Even if you cannot exactly tell what kind of car it is, the 408 will win you over. It’s just a whole lot of ideas rolled into one machine but, somehow, it works.
Being an industrial designer, I am always very ‘worried’ about the aesthetics of any object. And while I am not a fan of form over function – at school you are taught that the balance between them is what a designer must strive to achieve – I tend to find something that is visually appealing, even if it doesn’t work as well, more interesting than something that is perfect at its ‘job’ but just plain ugly.
My last text about the original Audi TT is a case in point. It’s not the best driving car of all time, but it’s so exquisitely beautiful I can’t help but love it.
From where I am sitting, we are not living in the greatest era of car design. In order to draw attention to their products and stand out in a sea of social media content, constructors have decided to adopt a more ‘look-at-me’ approach instead of choosing to create a timeless design language.
Some are obviously more successful than others in getting this right and building a catalogue of coherent products. Peugeot is probably a touch above all other mainstream brands in their ability to adapt quickly to the market and understanding what customers want.
Their cars from the last 10 years have brought them from a run-of-the-mill market position to leaders in desirability, connectivity and, therefore, sales. In Portugal, they have taken down Renault from the number one spot after more than 20 years. That’s quite an achievement.
The 3008, 5008, 2008 and the new 308 all look different from the rest and now we have this, the quite bonkers new 408. I mean, what is it? An estate mixed with an SUV mixed with a coupé? It should not work, but the French designers are very smart and they nailed it.
It’s not a beautiful thing in the traditional sense – look at a Peugeot 205 GTI from the Eighties if you want to see something truly beautiful – but it is striking and perfectly in tune with today’s market. Because market segments are not as static as they were before, constructors can take risks on these crossovers that are not just one thing but several layouts all in one.
The genius of the new 408 is that it does not seem to compromise much by mixing so many solutions. It drives as well as an estate, looks as modern as an SUV and as striking as a coupé. Plus, there’s loads of room on the inside – the wheelbase is 2790mm long – but on the road and around town it feels perfectly sized and not too big for the real world. There are plenty of soft-touch materials and a kind of architectural dashboard with different layers where the i-Cockpit system sits.
It also feels comfortable in all situations and a quality item. There are no rattling noises, and you can sense Peugeot’s push upmarket is well under way.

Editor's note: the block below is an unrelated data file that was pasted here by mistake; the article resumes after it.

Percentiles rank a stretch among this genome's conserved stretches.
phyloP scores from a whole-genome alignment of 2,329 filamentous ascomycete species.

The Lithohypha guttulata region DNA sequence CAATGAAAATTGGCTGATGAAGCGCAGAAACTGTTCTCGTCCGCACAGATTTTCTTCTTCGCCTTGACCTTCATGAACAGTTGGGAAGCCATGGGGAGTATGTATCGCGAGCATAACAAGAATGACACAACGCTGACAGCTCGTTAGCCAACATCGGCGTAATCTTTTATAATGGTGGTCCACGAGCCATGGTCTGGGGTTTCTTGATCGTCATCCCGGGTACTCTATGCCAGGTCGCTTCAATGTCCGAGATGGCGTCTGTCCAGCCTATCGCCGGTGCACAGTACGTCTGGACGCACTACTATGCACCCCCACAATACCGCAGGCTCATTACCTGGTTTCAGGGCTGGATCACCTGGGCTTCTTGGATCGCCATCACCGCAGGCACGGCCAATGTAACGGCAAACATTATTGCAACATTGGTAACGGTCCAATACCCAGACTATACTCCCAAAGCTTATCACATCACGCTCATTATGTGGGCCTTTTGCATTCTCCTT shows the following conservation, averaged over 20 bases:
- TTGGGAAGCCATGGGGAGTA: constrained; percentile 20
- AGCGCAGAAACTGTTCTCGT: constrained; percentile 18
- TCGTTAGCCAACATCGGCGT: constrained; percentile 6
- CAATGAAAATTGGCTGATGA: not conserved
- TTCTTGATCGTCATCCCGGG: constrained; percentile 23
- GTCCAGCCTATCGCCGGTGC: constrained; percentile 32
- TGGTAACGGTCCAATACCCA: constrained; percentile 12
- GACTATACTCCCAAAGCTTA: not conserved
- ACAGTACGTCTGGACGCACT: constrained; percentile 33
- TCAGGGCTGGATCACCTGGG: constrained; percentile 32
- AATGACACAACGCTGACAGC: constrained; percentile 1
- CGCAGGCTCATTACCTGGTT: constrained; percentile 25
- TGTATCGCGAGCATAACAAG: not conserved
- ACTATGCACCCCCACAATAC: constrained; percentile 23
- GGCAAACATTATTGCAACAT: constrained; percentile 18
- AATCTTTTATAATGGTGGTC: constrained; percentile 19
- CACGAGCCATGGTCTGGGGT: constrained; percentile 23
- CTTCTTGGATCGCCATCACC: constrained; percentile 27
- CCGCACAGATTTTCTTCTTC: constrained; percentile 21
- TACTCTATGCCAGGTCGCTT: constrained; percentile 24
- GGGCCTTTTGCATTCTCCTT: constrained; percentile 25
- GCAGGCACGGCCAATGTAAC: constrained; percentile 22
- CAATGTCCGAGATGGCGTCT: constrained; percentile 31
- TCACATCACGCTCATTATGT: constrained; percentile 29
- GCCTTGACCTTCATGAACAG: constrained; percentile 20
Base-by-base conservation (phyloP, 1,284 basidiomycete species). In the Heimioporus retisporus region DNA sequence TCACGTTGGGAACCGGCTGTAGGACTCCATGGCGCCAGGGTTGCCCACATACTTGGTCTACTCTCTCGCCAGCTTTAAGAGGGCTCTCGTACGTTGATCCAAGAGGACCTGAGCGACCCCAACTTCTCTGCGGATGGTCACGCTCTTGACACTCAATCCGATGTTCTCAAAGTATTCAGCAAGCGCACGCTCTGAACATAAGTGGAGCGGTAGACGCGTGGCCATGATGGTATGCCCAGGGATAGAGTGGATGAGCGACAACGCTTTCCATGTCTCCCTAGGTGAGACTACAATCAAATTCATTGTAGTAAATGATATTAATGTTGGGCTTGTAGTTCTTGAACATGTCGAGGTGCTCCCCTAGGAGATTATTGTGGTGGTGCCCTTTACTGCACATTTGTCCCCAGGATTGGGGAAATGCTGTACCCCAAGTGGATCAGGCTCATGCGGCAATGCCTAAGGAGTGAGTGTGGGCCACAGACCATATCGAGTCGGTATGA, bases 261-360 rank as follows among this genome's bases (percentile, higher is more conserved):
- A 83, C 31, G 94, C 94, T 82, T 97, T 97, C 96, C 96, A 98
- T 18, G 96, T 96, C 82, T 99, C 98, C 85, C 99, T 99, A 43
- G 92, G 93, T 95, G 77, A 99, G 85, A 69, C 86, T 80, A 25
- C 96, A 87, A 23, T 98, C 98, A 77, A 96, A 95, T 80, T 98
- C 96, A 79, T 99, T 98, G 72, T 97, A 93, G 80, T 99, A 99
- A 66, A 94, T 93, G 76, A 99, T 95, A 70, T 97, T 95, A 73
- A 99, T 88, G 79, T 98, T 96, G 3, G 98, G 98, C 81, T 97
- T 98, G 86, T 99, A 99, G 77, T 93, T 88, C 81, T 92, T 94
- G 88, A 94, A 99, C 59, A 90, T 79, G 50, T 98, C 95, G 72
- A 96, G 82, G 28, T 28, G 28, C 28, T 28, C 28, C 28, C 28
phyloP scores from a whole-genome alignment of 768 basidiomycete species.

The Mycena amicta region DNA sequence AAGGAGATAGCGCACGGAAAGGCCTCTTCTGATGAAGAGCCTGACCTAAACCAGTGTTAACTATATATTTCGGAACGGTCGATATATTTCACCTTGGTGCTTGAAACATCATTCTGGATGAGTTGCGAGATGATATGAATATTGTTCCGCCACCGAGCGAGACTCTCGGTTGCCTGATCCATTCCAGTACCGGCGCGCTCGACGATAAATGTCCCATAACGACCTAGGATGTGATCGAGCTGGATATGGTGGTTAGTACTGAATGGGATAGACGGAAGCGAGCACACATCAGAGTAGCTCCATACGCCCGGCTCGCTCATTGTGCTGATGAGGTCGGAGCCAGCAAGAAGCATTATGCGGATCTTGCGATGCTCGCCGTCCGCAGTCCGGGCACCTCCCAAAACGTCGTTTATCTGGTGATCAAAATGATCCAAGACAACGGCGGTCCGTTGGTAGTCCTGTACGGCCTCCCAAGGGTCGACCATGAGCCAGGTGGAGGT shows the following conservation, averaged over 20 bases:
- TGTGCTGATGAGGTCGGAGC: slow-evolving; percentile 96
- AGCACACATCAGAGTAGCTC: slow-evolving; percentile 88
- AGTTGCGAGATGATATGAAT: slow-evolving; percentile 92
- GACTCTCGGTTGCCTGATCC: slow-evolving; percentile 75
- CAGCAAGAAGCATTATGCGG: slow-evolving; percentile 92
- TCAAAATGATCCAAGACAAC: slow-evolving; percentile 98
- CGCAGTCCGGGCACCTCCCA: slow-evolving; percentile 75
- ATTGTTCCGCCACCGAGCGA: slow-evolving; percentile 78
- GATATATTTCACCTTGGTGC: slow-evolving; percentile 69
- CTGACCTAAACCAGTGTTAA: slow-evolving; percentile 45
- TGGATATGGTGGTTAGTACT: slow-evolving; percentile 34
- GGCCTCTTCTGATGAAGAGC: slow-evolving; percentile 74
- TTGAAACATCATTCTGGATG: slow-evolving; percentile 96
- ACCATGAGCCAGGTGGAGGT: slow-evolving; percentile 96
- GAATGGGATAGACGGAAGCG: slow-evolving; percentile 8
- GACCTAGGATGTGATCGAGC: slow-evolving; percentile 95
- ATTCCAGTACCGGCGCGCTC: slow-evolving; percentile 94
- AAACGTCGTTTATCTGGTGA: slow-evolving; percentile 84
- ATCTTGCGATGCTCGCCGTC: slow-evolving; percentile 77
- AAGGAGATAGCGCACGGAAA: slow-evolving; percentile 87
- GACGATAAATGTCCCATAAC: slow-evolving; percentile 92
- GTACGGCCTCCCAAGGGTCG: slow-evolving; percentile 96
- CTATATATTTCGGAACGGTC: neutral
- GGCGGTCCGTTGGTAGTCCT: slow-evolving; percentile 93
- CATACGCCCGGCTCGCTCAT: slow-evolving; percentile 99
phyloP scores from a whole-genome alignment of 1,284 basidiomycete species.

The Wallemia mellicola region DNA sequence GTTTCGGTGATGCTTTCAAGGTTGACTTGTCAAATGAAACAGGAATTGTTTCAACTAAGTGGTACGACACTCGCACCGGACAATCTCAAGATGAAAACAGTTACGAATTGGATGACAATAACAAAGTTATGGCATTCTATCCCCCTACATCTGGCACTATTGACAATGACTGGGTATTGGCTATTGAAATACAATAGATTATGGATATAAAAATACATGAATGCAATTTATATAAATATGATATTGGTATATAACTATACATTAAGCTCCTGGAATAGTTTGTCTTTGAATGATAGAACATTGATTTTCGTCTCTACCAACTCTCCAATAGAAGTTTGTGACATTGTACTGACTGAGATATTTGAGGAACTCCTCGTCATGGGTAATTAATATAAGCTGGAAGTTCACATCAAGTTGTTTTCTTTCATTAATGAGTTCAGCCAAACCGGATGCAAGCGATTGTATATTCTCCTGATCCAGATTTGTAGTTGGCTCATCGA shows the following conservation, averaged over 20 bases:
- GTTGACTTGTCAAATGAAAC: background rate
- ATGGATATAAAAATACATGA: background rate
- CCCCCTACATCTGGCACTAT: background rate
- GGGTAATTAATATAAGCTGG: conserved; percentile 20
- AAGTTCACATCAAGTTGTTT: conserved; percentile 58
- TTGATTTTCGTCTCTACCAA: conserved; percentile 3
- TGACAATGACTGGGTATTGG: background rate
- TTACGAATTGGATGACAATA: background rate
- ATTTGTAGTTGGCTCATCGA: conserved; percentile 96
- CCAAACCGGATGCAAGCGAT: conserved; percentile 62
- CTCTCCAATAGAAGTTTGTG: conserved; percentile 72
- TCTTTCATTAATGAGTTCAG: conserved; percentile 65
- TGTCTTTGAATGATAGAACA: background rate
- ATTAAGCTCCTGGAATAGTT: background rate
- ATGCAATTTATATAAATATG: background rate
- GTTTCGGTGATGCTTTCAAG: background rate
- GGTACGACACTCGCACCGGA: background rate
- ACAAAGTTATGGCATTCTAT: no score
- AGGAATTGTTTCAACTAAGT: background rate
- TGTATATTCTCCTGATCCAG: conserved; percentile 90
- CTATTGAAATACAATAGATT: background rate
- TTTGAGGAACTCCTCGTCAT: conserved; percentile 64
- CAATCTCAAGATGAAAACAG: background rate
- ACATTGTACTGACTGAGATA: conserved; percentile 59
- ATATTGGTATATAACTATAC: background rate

I drove the Plug-In Hybrid version, with the Stellantis Group tried-and-tested 1.6 four-cylinder turbocharged engine mated to an electric motor for a combined output of 225 horse power and around 50km of real-world pure electric cruising.
The eight-speed automatic gearbox is perfectly integrated with both propulsion systems and the transition between them in Hybrid mode is almost always very smooth, except in some situations where you have to brake a bit harder and the car is unsure if it should remain in petrol power or engage electric mode.
In fact, the feel and lack of consistency of the brake pedal are my only criticisms of the car. However, it’s one of those things engineers will iron out in the first upgrade the car gets.
Use the electric ability to the maximum and fuel efficiency is incredible. Around town, leaving the car charging during the night, I was getting under 4 litres per 100km. Get out onto the road and it’s easy to go above 6 litres but, in the end, averages are extremely good. As for charging times, a domestic socket will do it in seven hours, whereas a 7.4 kW wallbox in just 1h40 min.
Prices start at €35,800 for the entry-level 1.2 litre petrol option with 130 horse power in Allure trim. The press car was a top-of-the-line PHEV 225 in GT form, meaning you need €50,000 to park one in your garage. The 1.2 is much better value for money, the PHEV 225 is objectively a more advanced car, of course.
What’s curious, and what I liked more in the 408, is Peugeot’s ability to come up with different offerings all based on the same basic technology. The 3008, 5008, 308, 2008 and now the 408 are not that different between them in engineering terms, but they look different and they feel different, and they seem to be attracting not only Peugeot’s traditional customers, but a lot of new buyers as well.
Looking at the mainstream market at this moment in time, my money would go on Peugeot being the most successful constructor of them in the next decade. I may be wrong; I may be right. But take it from someone who drives all their cars – these guys know what they are doing and they are absolutely killing it.